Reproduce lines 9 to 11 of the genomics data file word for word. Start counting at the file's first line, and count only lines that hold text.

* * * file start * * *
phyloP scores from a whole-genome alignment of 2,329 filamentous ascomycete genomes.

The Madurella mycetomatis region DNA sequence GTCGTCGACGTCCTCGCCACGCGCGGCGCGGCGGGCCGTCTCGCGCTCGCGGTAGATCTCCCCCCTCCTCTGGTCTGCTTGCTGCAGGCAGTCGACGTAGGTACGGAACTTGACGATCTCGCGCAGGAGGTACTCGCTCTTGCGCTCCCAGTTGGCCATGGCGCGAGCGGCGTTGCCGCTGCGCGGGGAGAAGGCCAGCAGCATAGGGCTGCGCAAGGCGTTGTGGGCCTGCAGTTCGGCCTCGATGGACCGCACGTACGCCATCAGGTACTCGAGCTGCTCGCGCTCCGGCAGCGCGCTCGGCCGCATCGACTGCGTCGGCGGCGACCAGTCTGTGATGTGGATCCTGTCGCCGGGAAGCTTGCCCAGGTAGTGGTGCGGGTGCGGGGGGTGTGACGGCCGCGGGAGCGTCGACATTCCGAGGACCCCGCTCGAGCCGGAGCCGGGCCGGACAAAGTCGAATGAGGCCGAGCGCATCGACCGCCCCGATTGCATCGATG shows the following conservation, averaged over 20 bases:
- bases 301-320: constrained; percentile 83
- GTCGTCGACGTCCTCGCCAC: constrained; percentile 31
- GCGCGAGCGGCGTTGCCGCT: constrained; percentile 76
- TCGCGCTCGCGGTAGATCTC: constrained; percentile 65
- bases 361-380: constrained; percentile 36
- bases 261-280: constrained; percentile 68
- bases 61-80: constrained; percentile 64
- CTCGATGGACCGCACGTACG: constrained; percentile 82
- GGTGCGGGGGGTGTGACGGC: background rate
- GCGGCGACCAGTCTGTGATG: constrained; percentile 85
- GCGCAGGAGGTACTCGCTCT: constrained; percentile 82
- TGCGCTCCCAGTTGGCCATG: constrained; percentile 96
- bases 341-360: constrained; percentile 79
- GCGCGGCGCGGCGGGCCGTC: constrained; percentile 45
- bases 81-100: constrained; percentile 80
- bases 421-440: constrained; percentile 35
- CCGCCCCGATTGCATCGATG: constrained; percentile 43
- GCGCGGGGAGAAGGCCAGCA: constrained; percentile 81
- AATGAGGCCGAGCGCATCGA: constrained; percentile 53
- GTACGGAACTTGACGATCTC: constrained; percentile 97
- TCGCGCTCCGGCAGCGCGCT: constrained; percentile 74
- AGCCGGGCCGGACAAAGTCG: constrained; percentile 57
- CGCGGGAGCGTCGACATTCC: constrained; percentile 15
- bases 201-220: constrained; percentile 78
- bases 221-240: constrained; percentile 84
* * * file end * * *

- bases 61-80: constrained; percentile 64
- CTCGATGGACCGCACGTACG: constrained; percentile 82
- GGTGCGGGGGGTGTGACGGC: background rate